The Joy of Wood Stoves

Coming out of my comfort zone and into a new one, quite literally!

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My Vermont Castings Defiant stove.

Despite my years in Boy Scouts and living in homes with hearths and stoves, I was never comfortable around fire. The feeling could have been kindled by the experience of accidentally setting fire to my parents fireplace, but that’s strictly conjectural.

 

My grandfather loved to make campfires and my dad always had a fire going in his wood stove, but I never felt part of the breed. I slept in rooms with electric baseboards, then moved into apartments with gas heat, and my first home had an oil furnace. My second house, an 1805 colonial, has oil heat via forced hot air. The former owners had also installed a Vermont Castings Defiant wood stove.

We always knew the Defiant would come in handy for supplemental heat and ordered plenty of firewood for fuel, but I was nervous about its operation. Unlike a furnace, you’re part of the heating process. You have to be confident about managing the fire, adding fuel when needed, and adjusting temperature at a comfortable level. Operating the stove required some trial and error, but after cleaning out the interior with an ash vacuum, replacing the fire bricks, and adding sealant, the Defiant returned to life.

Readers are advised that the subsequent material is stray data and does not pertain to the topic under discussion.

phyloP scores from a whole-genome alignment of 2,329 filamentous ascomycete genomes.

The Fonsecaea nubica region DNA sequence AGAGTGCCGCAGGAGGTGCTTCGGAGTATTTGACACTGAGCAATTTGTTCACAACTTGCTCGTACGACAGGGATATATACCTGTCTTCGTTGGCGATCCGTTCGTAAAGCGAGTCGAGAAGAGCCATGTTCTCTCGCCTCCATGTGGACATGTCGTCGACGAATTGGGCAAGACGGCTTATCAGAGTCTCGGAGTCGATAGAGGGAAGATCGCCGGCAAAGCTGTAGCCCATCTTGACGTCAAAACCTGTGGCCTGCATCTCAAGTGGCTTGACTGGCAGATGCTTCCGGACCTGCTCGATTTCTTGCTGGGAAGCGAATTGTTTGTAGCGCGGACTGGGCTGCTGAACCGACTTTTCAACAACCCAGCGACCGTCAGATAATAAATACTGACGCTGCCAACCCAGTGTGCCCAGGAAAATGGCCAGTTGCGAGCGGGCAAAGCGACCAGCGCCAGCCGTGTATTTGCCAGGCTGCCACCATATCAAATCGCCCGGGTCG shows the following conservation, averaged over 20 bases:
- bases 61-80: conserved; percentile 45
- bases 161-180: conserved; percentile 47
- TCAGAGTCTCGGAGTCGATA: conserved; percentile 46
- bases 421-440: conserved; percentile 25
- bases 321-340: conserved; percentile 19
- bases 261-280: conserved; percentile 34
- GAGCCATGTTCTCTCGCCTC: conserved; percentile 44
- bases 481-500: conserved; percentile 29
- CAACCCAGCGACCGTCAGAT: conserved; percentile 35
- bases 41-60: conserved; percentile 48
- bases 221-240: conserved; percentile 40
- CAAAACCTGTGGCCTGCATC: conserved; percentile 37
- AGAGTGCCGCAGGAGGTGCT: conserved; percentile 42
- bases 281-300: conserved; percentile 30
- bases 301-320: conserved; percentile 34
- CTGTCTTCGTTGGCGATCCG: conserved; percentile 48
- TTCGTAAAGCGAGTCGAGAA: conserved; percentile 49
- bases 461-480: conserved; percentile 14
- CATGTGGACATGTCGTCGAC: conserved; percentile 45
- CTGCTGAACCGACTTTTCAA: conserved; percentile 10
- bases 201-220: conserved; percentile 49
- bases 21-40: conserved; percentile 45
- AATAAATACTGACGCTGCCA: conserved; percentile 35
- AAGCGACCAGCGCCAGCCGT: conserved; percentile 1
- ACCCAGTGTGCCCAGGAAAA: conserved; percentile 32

I must admit, the stove has changed me. There’s something rewarding about maintaining a good fire and enjoying the heat in winter. On some nights, the family spends more time around the stove than in any other room of the house, and the cat now prefers to soak up the heat from the closest piece of furniture. As an added bonus, chopping firewood is terrific exercise. I’m not exactly a lumberjack, but I’m enjoying the core workout!

If you’re a new homeowner interested in using a wood stove, I would be happy to conclude this post with some advice:

  • Buy firewood early in the year. It will dry over the spring and summer and be in good shape for winter. I made the mistake of buying firewood in autumn, and most of it was damp and moist and took time to dry out.
  • Keep your supply stacked under a tarp or in a shed.
  • Maintain a good stock of little, medium-sized, and large pieces within reach to build and maintain your fire. After moving into our new home, I made use of all our empty plastic bins to hold my firewood.
  • Empty your ashes from the stove on a regular basis. (I’ve been told ash makes good compost. Perhaps I’ll try it out in gardening season!)
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